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How to pack a harp for shipping


#1

Packing a harp to be shipped can be a pretty daunting task to face. Most people don’t have a hard flight case or a harp-sized cardboard box with custom-designed foam packing materials, so there’s often a fair amount of creativity involved in finding packing materials and fitting them to the harp.

If you’ve been in this situation and found a method that works (or a method that decidedly does not work!), we’d love to know how you did it! What materials did you use? Where did you find them? Did you hire someone to pack it for you or did you do it yourself?


#2

When we ship our harps to customers from Seattle, we use our custom-designed boxes and foam inserts. The concept is to keep the harp suspended with cushy foam inside a sturdy cardboard box, so that if the box gets dropped or a corner gets crushed, the harp is still fine.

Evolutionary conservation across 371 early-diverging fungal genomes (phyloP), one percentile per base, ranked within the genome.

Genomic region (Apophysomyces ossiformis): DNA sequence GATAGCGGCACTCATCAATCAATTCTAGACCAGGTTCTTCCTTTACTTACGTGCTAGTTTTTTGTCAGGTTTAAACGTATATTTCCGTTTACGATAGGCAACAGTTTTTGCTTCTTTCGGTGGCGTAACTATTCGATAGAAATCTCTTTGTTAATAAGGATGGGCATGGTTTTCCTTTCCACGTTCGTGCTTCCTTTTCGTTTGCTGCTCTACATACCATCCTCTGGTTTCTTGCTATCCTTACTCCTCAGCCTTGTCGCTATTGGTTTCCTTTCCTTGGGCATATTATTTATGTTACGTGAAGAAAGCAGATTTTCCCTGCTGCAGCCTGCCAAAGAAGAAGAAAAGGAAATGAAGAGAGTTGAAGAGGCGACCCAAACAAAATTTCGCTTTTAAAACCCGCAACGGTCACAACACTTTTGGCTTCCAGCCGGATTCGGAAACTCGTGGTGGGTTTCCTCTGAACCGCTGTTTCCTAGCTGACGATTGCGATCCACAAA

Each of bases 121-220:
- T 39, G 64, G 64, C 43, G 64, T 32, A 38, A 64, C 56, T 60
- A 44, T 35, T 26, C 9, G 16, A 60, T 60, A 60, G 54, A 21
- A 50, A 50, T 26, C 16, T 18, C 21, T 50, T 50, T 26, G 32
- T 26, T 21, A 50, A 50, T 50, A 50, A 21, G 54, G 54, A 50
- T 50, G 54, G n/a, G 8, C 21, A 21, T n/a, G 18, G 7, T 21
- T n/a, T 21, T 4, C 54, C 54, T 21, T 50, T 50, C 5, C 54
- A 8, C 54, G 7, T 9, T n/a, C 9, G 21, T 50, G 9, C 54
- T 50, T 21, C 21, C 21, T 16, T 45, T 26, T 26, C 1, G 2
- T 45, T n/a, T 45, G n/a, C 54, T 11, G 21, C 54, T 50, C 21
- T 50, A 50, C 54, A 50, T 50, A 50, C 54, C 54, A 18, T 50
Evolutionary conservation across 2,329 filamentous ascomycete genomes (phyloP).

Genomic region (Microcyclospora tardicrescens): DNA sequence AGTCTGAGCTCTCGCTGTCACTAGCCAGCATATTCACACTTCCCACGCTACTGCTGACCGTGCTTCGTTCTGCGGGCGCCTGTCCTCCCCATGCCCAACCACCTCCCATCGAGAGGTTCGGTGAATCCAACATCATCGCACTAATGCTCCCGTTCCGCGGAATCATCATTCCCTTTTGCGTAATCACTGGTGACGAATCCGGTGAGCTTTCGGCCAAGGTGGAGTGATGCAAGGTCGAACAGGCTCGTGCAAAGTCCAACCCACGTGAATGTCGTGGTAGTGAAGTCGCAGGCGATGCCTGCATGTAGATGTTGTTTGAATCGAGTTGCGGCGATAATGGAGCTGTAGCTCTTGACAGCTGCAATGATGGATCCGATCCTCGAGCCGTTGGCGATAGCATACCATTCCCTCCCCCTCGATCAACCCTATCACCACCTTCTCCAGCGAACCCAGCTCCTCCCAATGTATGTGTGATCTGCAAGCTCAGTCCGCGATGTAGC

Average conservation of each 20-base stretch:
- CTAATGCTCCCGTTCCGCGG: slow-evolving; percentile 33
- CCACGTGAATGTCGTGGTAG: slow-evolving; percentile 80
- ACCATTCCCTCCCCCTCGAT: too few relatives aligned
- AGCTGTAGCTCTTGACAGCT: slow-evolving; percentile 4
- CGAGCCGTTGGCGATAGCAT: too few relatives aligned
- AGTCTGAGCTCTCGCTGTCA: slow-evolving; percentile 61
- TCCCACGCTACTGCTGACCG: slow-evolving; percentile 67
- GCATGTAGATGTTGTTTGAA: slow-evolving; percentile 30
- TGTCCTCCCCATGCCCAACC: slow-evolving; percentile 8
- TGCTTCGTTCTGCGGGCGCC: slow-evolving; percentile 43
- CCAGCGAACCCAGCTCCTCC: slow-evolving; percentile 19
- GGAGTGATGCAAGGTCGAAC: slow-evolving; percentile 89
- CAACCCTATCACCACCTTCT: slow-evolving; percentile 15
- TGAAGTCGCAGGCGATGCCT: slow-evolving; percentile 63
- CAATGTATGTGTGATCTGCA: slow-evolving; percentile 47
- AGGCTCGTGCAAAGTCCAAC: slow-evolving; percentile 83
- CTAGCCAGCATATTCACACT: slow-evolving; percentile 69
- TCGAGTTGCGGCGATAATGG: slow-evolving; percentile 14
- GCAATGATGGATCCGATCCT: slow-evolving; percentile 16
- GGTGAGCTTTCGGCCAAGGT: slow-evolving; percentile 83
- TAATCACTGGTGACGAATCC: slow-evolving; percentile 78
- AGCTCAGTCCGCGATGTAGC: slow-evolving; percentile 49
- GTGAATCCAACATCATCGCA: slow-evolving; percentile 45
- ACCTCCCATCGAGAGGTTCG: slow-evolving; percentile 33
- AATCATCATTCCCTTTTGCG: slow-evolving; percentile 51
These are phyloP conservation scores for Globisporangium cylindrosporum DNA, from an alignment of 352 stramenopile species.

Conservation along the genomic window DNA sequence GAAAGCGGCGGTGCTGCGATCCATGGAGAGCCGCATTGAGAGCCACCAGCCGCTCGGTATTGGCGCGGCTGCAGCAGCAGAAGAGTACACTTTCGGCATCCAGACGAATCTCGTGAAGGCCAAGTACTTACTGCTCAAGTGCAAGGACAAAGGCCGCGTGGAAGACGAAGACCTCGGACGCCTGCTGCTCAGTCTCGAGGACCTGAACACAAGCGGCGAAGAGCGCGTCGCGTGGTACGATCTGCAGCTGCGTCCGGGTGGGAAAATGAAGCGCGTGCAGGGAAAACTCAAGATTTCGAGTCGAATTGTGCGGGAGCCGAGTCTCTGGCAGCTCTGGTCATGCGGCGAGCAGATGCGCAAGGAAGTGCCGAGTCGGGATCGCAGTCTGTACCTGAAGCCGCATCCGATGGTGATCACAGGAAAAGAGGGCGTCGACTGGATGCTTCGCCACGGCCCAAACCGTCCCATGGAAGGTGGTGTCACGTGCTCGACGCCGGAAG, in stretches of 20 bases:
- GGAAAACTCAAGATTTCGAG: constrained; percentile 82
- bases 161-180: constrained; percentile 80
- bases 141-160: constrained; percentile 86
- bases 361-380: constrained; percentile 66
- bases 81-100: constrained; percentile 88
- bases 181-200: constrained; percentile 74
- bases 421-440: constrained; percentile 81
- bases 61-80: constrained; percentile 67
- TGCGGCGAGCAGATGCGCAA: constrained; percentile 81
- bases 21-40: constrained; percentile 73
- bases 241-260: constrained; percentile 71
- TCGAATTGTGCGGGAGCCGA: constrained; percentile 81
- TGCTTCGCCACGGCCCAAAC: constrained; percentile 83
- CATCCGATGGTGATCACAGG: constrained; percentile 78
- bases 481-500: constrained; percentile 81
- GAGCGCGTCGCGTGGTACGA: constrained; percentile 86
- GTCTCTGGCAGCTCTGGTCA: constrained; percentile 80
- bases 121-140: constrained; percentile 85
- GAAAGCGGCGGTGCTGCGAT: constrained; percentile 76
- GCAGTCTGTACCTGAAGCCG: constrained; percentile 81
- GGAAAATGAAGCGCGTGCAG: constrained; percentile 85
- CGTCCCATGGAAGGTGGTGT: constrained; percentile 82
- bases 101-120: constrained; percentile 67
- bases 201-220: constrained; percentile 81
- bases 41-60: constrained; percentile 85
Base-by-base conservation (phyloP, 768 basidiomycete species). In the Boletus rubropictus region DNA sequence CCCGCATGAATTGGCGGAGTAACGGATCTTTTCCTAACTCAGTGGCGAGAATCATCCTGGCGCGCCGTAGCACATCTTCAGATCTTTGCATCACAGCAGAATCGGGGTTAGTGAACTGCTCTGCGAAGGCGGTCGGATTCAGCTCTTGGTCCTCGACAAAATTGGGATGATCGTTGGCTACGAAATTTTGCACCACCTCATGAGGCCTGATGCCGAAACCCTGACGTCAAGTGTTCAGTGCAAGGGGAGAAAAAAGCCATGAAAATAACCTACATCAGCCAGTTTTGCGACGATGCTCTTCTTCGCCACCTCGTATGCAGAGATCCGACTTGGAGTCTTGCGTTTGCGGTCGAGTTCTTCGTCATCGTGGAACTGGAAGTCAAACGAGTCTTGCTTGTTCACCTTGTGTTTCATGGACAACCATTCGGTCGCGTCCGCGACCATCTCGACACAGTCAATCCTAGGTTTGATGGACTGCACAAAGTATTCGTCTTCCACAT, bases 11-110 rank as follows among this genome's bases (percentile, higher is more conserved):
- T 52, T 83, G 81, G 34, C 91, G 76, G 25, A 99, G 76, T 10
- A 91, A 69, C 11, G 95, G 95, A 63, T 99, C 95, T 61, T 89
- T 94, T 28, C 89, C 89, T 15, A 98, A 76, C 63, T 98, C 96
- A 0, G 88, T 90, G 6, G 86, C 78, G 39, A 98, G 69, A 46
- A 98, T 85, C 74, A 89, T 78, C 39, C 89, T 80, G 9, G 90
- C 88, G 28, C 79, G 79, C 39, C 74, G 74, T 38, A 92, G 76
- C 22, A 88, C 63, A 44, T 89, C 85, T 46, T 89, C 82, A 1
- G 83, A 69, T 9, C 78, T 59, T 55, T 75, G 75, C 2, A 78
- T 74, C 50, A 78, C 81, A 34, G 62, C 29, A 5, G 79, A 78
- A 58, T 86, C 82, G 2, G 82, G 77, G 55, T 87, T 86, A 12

Here’s a diagram of what that looks like:


#3

Thank you so much for displaying this layout, in case I need to return my harp and “forget” how it was shipped to me! Is this layout on any of Dusty’s web pages? Perhaps I missed seeing it.


#4

You didn’t miss it! We’ve just never had this diagram on the website.


#5

Hello,
Should harp strings be tuned down a few steps for shipping overseas? Going from Michigan to Ireland on Are Lingus.
Thanks Stu


#6

We used to down-tune our low bronze-core strings when we shipped our harps, but we stopped doing it many years ago, and we haven’t seen any difference. As long as the harp is well-cushioned on all sides and isn’t going to shift in the box, we’re of the opinion that there’s no additional risk to the instrument from keeping the strings tuned up. And the benefit is that you have far less tuning to do once you reach your destination!


#7

Yes, I and my GF were a bit surprised when the Ravenna 26 finally arrived (after a diversion through half of Europe, for some strange reason) and she could play it straight out of the box! It was in tune with itself, just a tiny bit below concert pitch.